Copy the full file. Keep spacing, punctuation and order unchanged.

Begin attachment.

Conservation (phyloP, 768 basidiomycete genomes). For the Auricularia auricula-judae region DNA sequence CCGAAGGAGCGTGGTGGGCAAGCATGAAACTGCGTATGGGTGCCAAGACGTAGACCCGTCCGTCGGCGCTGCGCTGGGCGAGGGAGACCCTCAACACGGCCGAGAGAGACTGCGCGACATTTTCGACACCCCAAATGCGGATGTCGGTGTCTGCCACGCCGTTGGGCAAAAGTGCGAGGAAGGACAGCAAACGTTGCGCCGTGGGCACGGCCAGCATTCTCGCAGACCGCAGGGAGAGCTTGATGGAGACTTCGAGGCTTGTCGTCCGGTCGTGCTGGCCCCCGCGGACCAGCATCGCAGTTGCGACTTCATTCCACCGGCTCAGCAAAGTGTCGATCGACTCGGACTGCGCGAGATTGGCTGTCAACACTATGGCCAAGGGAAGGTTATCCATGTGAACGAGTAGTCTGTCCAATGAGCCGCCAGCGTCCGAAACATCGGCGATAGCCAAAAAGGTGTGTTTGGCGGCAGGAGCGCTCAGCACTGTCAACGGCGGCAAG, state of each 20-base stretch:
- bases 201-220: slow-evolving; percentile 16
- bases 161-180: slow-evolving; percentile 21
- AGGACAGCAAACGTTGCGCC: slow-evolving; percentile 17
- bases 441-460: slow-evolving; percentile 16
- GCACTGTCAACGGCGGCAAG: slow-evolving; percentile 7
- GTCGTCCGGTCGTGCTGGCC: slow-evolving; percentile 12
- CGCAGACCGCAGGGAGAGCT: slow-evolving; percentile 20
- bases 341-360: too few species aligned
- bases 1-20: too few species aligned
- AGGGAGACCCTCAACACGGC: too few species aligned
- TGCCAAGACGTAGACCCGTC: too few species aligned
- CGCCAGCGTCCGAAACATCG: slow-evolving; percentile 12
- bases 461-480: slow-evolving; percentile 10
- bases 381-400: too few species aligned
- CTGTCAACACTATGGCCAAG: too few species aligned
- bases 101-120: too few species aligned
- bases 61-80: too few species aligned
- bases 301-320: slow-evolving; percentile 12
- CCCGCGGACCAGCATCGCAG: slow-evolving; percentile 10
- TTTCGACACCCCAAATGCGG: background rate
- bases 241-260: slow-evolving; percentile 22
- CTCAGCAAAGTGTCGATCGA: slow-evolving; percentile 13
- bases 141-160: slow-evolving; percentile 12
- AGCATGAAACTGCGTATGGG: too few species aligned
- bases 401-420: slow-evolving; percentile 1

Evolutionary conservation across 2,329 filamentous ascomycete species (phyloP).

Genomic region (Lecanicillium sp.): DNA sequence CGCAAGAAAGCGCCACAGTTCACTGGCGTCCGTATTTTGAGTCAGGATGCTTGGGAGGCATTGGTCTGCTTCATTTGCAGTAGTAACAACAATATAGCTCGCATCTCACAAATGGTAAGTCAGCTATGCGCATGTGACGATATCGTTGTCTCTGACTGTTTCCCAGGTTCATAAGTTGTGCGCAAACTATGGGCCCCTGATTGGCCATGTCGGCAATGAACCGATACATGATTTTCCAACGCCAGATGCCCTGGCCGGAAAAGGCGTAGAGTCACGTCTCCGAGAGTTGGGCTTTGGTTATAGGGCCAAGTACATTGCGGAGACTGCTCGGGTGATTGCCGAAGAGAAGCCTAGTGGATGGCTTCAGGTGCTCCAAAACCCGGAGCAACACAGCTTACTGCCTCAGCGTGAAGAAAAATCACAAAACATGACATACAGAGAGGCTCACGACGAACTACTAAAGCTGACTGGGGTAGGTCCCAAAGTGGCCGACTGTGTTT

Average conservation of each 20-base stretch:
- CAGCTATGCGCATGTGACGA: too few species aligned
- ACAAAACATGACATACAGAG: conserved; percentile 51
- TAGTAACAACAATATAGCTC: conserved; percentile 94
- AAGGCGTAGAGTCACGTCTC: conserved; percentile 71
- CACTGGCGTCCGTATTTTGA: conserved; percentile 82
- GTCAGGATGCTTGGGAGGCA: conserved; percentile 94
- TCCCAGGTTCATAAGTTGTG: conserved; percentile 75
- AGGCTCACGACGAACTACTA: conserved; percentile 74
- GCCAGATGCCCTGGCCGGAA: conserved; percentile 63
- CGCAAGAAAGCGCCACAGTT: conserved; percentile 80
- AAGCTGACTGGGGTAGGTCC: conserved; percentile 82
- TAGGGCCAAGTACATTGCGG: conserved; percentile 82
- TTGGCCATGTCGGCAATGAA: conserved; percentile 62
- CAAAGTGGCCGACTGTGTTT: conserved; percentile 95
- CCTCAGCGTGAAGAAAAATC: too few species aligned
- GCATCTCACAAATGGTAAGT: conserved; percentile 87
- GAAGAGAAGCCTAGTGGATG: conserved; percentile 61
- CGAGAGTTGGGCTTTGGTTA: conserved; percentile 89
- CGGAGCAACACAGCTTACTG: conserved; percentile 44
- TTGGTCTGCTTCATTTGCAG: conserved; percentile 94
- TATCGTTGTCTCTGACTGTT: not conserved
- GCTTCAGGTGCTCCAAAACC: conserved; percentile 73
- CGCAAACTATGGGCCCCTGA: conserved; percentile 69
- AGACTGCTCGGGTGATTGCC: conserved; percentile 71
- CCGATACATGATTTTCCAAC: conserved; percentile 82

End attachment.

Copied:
Conservation (phyloP, 768 basidiomycete genomes). For the Auricularia auricula-judae region DNA sequence CCGAAGGAGCGTGGTGGGCAAGCATGAAACTGCGTATGGGTGCCAAGACGTAGACCCGTCCGTCGGCGCTGCGCTGGGCGAGGGAGACCCTCAACACGGCCGAGAGAGACTGCGCGACATTTTCGACACCCCAAATGCGGATGTCGGTGTCTGCCACGCCGTTGGGCAAAAGTGCGAGGAAGGACAGCAAACGTTGCGCCGTGGGCACGGCCAGCATTCTCGCAGACCGCAGGGAGAGCTTGATGGAGACTTCGAGGCTTGTCGTCCGGTCGTGCTGGCCCCCGCGGACCAGCATCGCAGTTGCGACTTCATTCCACCGGCTCAGCAAAGTGTCGATCGACTCGGACTGCGCGAGATTGGCTGTCAACACTATGGCCAAGGGAAGGTTATCCATGTGAACGAGTAGTCTGTCCAATGAGCCGCCAGCGTCCGAAACATCGGCGATAGCCAAAAAGGTGTGTTTGGCGGCAGGAGCGCTCAGCACTGTCAACGGCGGCAAG, state of each 20-base stretch:
- bases 201-220: slow-evolving; percentile 16
- bases 161-180: slow-evolving; percentile 21
- AGGACAGCAAACGTTGCGCC: slow-evolving; percentile 17
- bases 441-460: slow-evolving; percentile 16
- GCACTGTCAACGGCGGCAAG: slow-evolving; percentile 7
- GTCGTCCGGTCGTGCTGGCC: slow-evolving; percentile 12
- CGCAGACCGCAGGGAGAGCT: slow-evolving; percentile 20
- bases 341-360: too few species aligned
- bases 1-20: too few species aligned
- AGGGAGACCCTCAACACGGC: too few species aligned
- TGCCAAGACGTAGACCCGTC: too few species aligned
- CGCCAGCGTCCGAAACATCG: slow-evolving; percentile 12
- bases 461-480: slow-evolving; percentile 10
- bases 381-400: too few species aligned
- CTGTCAACACTATGGCCAAG: too few species aligned
- bases 101-120: too few species aligned
- bases 61-80: too few species aligned
- bases 301-320: slow-evolving; percentile 12
- CCCGCGGACCAGCATCGCAG: slow-evolving; percentile 10
- TTTCGACACCCCAAATGCGG: background rate
- bases 241-260: slow-evolving; percentile 22
- CTCAGCAAAGTGTCGATCGA: slow-evolving; percentile 13
- bases 141-160: slow-evolving; percentile 12
- AGCATGAAACTGCGTATGGG: too few species aligned
- bases 401-420: slow-evolving; percentile 1

Evolutionary conservation across 2,329 filamentous ascomycete species (phyloP).

Genomic region (Lecanicillium sp.): DNA sequence CGCAAGAAAGCGCCACAGTTCACTGGCGTCCGTATTTTGAGTCAGGATGCTTGGGAGGCATTGGTCTGCTTCATTTGCAGTAGTAACAACAATATAGCTCGCATCTCACAAATGGTAAGTCAGCTATGCGCATGTGACGATATCGTTGTCTCTGACTGTTTCCCAGGTTCATAAGTTGTGCGCAAACTATGGGCCCCTGATTGGCCATGTCGGCAATGAACCGATACATGATTTTCCAACGCCAGATGCCCTGGCCGGAAAAGGCGTAGAGTCACGTCTCCGAGAGTTGGGCTTTGGTTATAGGGCCAAGTACATTGCGGAGACTGCTCGGGTGATTGCCGAAGAGAAGCCTAGTGGATGGCTTCAGGTGCTCCAAAACCCGGAGCAACACAGCTTACTGCCTCAGCGTGAAGAAAAATCACAAAACATGACATACAGAGAGGCTCACGACGAACTACTAAAGCTGACTGGGGTAGGTCCCAAAGTGGCCGACTGTGTTT

Average conservation of each 20-base stretch:
- CAGCTATGCGCATGTGACGA: too few species aligned
- ACAAAACATGACATACAGAG: conserved; percentile 51
- TAGTAACAACAATATAGCTC: conserved; percentile 94
- AAGGCGTAGAGTCACGTCTC: conserved; percentile 71
- CACTGGCGTCCGTATTTTGA: conserved; percentile 82
- GTCAGGATGCTTGGGAGGCA: conserved; percentile 94
- TCCCAGGTTCATAAGTTGTG: conserved; percentile 75
- AGGCTCACGACGAACTACTA: conserved; percentile 74
- GCCAGATGCCCTGGCCGGAA: conserved; percentile 63
- CGCAAGAAAGCGCCACAGTT: conserved; percentile 80
- AAGCTGACTGGGGTAGGTCC: conserved; percentile 82
- TAGGGCCAAGTACATTGCGG: conserved; percentile 82
- TTGGCCATGTCGGCAATGAA: conserved; percentile 62
- CAAAGTGGCCGACTGTGTTT: conserved; percentile 95
- CCTCAGCGTGAAGAAAAATC: too few species aligned
- GCATCTCACAAATGGTAAGT: conserved; percentile 87
- GAAGAGAAGCCTAGTGGATG: conserved; percentile 61
- CGAGAGTTGGGCTTTGGTTA: conserved; percentile 89
- CGGAGCAACACAGCTTACTG: conserved; percentile 44
- TTGGTCTGCTTCATTTGCAG: conserved; percentile 94
- TATCGTTGTCTCTGACTGTT: not conserved
- GCTTCAGGTGCTCCAAAACC: conserved; percentile 73
- CGCAAACTATGGGCCCCTGA: conserved; percentile 69
- AGACTGCTCGGGTGATTGCC: conserved; percentile 71
- CCGATACATGATTTTCCAAC: conserved; percentile 82